In a few short weeks I will be offering a workshop at LFest, which takes place at Uttoxeter racecourse on 18th to 21 July. My workshop was born out of my own desire. I always knew, you see, that there was a story I always wanted to write, and I am lucky enough to be writing it now, for my second novel. But so many women I meet say, Oh, I would love to write, I’d love to write my story, but I can’t. Too many women see the act of writing as something beyond their reach.
There is no reason why anyone can’t write the story they really want to write. Inside all of us, I think, is at least one story we’ve always wanted to tell, to give shape to. To share. Most of human conversation is in the form of stories – what did you do today, how was your day? You’ll never guess what happened to me/my sister/my friend . . .
Deep inside us is the story we always wanted to write. We tell small stories every day – in texts, in social media, in conversation with others. But sometimes we just want to tell the story, the one about our first love maybe, or about coming out to family, or travelling to an amazing place. Such stories can seem inconsequential, or they can be life-changing events that signpost a point where we took a new direction, gained a new understanding, made a decision. Stories can be funny, sad, happy, poignant, bitter, angry, uplifting – but most importantly, they are about US, about women whose lives matter.
Women’s lives matter. The tiny details of a woman’s life are the essence of the best stories, the very stuff of life. All that matters is how we tell those stories. I spent six years of a PhD studying women’s writing and women’s life writing, and was able to conclude that fiction or non-fiction, the stories women tell matter. I have found my identity over and over again through reading books, whether it be literary fiction (Jane Austen has a lot to answer for) or lesbian romances (oh yes, my guilty secret, I have hundreds of them). I have identified strong characters I admire and would like to emulate, characters that resonate with me, characters that remind me of women I know. I spent too many years judging myself against these other writers and feeling that I could never compare. Then I decided that comparison is a waste of time. Every story matters, and everyone can write their story if they give themselves the time, the tools, and the permission to write. This is a lesson I have to tell myself day after day, because I live in a world where that message is lost in the overwhelming cacophony of other voices constantly trying to persuade me that I am not thin/clever/good/beautiful/clever/successful enough. In the wider world, the image of the woman writer is not always positive. Still I persevere, I continue to write, and to read. I know there are still books out there, and stories, that will change my life in the future, and I know that there are still stories waiting to be written that will change others’ lives too.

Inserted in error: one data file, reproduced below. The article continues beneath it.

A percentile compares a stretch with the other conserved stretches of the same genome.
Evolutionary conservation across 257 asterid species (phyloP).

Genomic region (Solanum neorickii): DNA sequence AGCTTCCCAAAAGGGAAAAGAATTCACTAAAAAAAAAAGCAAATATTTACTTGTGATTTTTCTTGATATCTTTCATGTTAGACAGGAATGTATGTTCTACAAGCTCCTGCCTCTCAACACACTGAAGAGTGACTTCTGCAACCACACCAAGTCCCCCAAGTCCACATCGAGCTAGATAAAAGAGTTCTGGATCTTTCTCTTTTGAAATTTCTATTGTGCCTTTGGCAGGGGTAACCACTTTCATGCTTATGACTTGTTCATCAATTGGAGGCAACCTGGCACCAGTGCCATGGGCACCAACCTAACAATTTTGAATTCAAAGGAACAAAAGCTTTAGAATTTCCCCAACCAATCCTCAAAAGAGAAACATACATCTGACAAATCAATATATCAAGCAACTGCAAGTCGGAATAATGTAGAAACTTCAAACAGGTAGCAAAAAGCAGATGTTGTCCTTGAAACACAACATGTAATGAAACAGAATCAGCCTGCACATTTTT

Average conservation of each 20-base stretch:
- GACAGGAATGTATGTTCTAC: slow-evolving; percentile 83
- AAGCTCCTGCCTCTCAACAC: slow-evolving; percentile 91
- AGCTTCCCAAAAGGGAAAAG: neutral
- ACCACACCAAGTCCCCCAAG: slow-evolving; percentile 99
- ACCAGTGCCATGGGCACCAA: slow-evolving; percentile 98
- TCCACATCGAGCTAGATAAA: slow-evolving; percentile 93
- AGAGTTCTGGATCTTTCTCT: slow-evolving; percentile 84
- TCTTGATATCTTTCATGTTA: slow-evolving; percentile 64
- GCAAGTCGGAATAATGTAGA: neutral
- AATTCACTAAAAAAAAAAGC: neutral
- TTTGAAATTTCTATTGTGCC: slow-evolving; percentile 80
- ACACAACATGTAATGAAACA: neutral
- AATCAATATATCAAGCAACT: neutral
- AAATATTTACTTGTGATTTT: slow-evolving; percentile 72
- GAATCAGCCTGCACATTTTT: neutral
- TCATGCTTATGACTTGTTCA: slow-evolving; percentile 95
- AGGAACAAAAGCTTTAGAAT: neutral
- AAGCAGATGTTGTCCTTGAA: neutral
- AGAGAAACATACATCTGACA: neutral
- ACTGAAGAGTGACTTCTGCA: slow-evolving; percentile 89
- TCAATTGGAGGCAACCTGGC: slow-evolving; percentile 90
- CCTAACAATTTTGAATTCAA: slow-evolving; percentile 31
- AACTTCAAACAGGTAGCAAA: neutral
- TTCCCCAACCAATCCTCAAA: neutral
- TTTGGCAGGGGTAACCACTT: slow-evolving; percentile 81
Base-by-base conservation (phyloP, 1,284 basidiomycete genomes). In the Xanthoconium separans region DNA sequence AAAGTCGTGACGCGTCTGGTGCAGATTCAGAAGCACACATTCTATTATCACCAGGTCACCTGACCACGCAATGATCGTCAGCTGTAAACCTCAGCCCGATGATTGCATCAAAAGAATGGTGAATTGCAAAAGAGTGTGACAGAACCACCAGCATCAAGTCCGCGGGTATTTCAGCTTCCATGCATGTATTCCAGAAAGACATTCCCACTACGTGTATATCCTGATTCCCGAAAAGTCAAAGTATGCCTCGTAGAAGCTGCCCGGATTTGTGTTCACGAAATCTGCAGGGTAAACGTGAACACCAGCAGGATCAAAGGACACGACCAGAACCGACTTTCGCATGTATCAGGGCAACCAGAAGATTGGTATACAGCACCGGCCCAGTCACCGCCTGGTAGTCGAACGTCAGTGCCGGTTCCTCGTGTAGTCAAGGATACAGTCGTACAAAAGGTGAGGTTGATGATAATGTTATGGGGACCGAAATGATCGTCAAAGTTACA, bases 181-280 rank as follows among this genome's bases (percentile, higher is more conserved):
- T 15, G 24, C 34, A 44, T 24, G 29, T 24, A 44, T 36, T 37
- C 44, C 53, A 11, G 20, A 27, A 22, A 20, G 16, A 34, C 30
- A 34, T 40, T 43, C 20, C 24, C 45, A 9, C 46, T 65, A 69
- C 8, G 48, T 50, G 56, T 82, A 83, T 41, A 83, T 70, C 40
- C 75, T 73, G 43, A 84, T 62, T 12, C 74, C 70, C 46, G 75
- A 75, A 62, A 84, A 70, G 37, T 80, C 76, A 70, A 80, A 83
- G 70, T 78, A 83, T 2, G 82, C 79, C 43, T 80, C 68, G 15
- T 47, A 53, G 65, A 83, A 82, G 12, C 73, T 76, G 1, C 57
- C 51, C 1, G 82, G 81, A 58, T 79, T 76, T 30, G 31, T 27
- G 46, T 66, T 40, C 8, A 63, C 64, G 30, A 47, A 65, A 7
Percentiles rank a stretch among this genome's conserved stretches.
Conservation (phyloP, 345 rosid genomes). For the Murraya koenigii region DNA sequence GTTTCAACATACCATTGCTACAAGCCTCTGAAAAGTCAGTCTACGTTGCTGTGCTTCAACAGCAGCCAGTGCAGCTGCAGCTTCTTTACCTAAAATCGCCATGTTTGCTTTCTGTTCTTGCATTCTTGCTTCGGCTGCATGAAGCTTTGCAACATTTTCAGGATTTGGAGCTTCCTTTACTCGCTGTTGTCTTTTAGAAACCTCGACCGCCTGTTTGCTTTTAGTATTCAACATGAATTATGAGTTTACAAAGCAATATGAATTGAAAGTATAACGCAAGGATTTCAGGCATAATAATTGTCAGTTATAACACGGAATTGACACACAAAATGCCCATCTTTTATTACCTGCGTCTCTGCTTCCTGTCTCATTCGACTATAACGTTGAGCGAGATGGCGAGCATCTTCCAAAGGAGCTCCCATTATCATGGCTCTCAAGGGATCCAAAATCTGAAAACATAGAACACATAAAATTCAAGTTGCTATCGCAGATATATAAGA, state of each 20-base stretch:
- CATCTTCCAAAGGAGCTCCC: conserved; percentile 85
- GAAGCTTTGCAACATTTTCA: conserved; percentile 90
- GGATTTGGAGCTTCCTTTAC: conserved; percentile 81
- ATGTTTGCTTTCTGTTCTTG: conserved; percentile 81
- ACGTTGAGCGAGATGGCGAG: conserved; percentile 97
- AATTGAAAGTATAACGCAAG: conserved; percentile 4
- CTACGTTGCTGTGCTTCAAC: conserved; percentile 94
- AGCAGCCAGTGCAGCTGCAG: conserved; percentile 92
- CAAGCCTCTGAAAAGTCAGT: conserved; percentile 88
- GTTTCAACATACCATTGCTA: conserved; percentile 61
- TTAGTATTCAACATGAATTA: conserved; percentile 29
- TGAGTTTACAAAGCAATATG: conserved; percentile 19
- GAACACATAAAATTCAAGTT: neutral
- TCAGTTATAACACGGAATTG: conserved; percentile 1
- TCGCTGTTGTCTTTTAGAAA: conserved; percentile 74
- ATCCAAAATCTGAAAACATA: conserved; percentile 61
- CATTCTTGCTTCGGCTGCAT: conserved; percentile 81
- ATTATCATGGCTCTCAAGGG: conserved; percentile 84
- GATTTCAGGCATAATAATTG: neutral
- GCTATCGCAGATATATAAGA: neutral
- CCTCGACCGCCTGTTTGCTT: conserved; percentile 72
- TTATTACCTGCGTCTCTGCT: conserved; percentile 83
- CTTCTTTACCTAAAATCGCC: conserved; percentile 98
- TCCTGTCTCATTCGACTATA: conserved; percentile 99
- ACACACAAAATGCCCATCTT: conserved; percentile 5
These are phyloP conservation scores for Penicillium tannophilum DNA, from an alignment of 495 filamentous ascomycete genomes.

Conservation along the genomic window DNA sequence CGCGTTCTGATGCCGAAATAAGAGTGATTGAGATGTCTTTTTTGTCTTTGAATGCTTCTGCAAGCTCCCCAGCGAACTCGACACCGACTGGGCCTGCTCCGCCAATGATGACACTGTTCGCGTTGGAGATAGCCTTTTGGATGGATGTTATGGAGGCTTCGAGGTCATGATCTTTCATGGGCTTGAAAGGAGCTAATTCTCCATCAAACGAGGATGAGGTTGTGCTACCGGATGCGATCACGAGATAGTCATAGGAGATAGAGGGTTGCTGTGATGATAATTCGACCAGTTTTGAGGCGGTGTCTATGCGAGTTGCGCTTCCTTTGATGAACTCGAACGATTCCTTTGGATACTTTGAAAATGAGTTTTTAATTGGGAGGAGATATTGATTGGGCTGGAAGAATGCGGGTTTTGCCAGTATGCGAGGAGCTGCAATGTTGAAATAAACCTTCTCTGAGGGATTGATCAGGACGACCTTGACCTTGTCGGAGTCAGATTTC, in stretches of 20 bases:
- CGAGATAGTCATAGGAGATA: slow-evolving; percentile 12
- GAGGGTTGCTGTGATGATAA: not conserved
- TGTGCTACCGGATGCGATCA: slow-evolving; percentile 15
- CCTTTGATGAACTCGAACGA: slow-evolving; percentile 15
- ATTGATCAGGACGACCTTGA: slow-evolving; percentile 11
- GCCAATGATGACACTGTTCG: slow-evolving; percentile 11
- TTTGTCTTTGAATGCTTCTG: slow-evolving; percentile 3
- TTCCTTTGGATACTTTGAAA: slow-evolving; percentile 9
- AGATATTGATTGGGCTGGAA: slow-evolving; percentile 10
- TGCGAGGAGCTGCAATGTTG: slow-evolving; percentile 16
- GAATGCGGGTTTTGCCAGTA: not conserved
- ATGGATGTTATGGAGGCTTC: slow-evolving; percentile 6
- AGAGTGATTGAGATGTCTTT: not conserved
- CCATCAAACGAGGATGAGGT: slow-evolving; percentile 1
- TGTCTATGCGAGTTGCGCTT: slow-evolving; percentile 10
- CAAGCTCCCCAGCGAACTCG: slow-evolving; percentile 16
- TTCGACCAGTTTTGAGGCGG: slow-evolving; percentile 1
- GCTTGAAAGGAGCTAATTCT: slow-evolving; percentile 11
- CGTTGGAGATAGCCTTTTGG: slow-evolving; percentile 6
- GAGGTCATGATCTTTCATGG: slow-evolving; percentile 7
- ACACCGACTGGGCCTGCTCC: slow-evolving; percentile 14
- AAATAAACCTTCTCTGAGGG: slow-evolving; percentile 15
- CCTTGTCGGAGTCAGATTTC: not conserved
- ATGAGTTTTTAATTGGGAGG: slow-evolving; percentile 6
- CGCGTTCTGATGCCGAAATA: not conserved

So that’s why I decided to run this workshop. I’m not sure how many people will show up, but I hope that at least a few will, and we can explore the things that help make the story what you want it to be. From my perspective, it involves finding your voice, overcoming the fear of the blank page, and making the characters work. The other part, of course, is keeping the reader interested – and that’s where the plotting comes in. But whichever way you look at it, this is a chance for me to work with others to explore how to get that story written, and then what to do with it once you have given it shape.
I’m really looking forward to it.
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